The latest in a long line of writers to review downtown French spot Le Politique, Austin Monthly’s Jolène Bouchon agrees the restaurant has ups and downs. Though the dishes were praised, Bouchon thinks the restaurant needs “a little more time to bake.”
Bouchon appreciates the design elements of the brasserie, calling it “restrained and classic.” However, she noted something wasn’t sitting right with her:
Perhaps it’s the cavernous ceilings or the far-too-bright lights at dinner, but it seems like a fancy restaurant in a department store.
In terms of food, Bouchon highlighted the “meaty” moules frites, escargots, rillettes de canard, and gnocchi à la Parisienne (“at once light and rich”). However, she saved special praise for desserts:
[...] the one bite that truly transported me was of the prune Armagnac ice cream. Lush, earthy, and just boozy enough — I might as well have been in the 6th arrondissement [...] my dining companions and I were similarly wowed by a luscious lemon tart and the classic Paris-Brest, a wheel-shaped choux pastry halved and stuffed with praline cream and orange marmalade, and topped with chocolate sauce and a quenelle of hazelnut ice cream.
Bouchon’s biggest complaint, as others have mentioned, was the service, which was personable but slow.
Emily Beyda of the Chronicle ventured outside of Austin to conduct a review of Hit the Spot Cafe in the library of Garfield, Texas, which has been open since 2010. (Given Beyda’s recent review of Hudson Bend restaurants Seafood Shack and Saigon Cafe, this might be a new thing for the alt-weekly?)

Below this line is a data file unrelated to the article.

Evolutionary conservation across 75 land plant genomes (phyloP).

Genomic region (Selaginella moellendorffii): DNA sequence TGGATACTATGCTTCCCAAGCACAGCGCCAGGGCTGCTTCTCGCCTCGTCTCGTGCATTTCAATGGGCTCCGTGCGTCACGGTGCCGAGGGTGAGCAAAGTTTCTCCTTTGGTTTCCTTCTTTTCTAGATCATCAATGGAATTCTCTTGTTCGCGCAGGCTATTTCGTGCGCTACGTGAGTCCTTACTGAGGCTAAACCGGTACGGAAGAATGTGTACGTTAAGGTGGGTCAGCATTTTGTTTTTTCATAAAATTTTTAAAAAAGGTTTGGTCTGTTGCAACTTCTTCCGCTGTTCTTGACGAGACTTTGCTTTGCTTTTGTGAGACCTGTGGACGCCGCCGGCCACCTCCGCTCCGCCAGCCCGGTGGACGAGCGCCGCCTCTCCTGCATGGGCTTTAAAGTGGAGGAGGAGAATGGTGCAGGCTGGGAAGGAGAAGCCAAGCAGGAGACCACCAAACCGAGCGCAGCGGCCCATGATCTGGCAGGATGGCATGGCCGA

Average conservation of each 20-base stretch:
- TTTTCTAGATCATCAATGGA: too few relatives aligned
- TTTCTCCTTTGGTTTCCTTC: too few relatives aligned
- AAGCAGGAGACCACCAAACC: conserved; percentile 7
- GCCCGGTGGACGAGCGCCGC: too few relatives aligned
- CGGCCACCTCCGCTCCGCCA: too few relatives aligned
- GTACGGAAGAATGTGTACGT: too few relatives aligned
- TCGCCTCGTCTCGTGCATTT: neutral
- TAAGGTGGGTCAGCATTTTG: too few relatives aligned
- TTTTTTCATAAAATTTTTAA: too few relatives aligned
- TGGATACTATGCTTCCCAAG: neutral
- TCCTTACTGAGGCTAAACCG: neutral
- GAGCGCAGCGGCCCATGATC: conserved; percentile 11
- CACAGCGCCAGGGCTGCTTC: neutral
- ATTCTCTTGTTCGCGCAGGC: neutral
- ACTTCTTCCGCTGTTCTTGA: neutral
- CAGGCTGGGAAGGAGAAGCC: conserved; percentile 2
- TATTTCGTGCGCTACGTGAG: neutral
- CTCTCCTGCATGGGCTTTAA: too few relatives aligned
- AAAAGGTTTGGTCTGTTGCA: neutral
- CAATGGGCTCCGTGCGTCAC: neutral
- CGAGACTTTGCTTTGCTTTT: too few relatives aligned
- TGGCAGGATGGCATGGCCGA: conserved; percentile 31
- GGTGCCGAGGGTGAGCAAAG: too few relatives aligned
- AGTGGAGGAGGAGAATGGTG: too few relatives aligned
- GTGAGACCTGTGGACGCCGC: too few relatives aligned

The classic diner-feel was immediately crystallized with a sip of the coffee, which Beyda describes as “thin and brown and so hot you can feel it through the thick walls of your mug.”
Beyda’s breakfast experience involved “cheese-intensive” migas, though the dish needed a little hot sauce. For lunch, she followed the lead of the regulars and ordered a bacon cheeseburger (though her request for medium-rare was rebuffed):
It’s the kind of excessively greasy size-of-your-head red-meat extravaganza that our country is internationally famous for. It’s perfect when you’re hung over, slightly horrifying at any other time. Grease is the prevailing emotion: melted cheese grease, slightly-pink-in-the-middle meat grease, super-crispy-bacon grease, plus a healthy smear of mayonnaise melting in the heat.
However, the accompanying onion rings were “disappointingly bland.” That was not the case with the “super crispy” chicken fried steak, and carne guisada with beans that were “more pig than legume.” Overall, she calls the restaurant “the perfect place [...] for a paralyzingly potent hit of nostalgia that’ll knock you out all afternoon.”